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What types of jobs are most in demand as of 2013

  • #1
StatGuy2000
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Main Question or Discussion Point

Hi everyone. Given the often contradictory information that is floating around regarding what fields are most/least in demand, I thought I would put this question to the entire Physics Forums community.

What types of jobs are MOST in demand in the US as of 2013? Now please keep in mind that I am asking about ANY types of jobs, not just STEM jobs. Base your answer on what you have heard, from personal experience, on the experiences of those you know personally, or on publications or reports on employment that is reputable or credible. I understand that the information I'm requesting is anecdotal; however, even anecdotes can be useful to at least point to potential sources of information.

For those of you in Physics Forums that are based in Canada, I would like to ask the same question about what types of jobs are MOST in demand in Canada as of 2013.
 

Answers and Replies

  • #2
Vanadium 50
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23,830
6,272
From the Bureau of Labor Statistics.

[Broken]
 
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  • #3
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Medical coding experts. The demand created by the affordable care act is out of this world. Other medical risk adjustment experts as well.
 
  • #4
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The deceptive part about utilities is that although their overall numbers are shrinking due to automation of both billing and control systems, the demand for engineers and other technical workers remains quite strong.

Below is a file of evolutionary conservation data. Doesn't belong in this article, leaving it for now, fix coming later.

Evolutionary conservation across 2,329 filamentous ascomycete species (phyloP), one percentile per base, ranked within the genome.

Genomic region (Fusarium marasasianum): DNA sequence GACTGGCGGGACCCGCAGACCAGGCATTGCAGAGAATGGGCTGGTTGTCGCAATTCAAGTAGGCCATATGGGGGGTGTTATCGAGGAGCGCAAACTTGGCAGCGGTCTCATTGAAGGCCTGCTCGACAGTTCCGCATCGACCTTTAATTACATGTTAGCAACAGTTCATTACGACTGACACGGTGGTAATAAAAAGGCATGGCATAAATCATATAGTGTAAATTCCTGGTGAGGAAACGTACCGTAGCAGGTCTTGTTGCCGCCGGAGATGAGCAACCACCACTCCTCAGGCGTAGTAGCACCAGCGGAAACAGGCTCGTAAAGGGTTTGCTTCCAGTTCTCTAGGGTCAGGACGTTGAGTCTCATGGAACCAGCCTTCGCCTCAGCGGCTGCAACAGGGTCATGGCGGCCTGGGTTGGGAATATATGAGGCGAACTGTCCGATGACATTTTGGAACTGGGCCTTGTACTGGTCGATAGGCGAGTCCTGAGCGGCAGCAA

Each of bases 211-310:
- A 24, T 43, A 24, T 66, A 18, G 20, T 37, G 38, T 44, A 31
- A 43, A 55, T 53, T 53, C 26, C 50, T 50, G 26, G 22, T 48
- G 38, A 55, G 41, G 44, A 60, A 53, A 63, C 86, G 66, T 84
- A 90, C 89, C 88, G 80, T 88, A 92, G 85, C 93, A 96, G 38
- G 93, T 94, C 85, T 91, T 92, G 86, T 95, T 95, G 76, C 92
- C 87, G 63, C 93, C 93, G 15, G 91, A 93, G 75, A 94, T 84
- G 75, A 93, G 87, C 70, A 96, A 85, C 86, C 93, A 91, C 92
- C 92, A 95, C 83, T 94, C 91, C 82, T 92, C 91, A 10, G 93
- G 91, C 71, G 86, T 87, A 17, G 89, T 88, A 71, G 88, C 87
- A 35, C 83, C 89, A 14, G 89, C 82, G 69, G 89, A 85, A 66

• #5
StatGuy2000
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The deceptive part about utilities is that although their overall numbers are shrinking due to automation of both billing and control systems, the demand for engineers and other technical workers remains quite strong.
I would suspect that the engineers and other technical workers you are talking about would fall under the "Professional, scientific, and technical services", which is the second highest in demand field according to the BLS.
 
  • #6
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I would suspect that the engineers and other technical workers you are talking about would fall under the "Professional, scientific, and technical services", which is the second highest in demand field according to the BLS.
If they were consultants, then I would agree with you. However, I am discussing engineers in context of regular employees of a utility.
 
  • #7
StatGuy2000
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From what Vanadium 50 posted from the BLS, it appears that the "Professional, scientific and technical services" category is the second highest job category in demand in the US. Now I would suspect that scientists and engineers would fall under this category, but wouldn't "professional services" include lawyers and architects as well?
 

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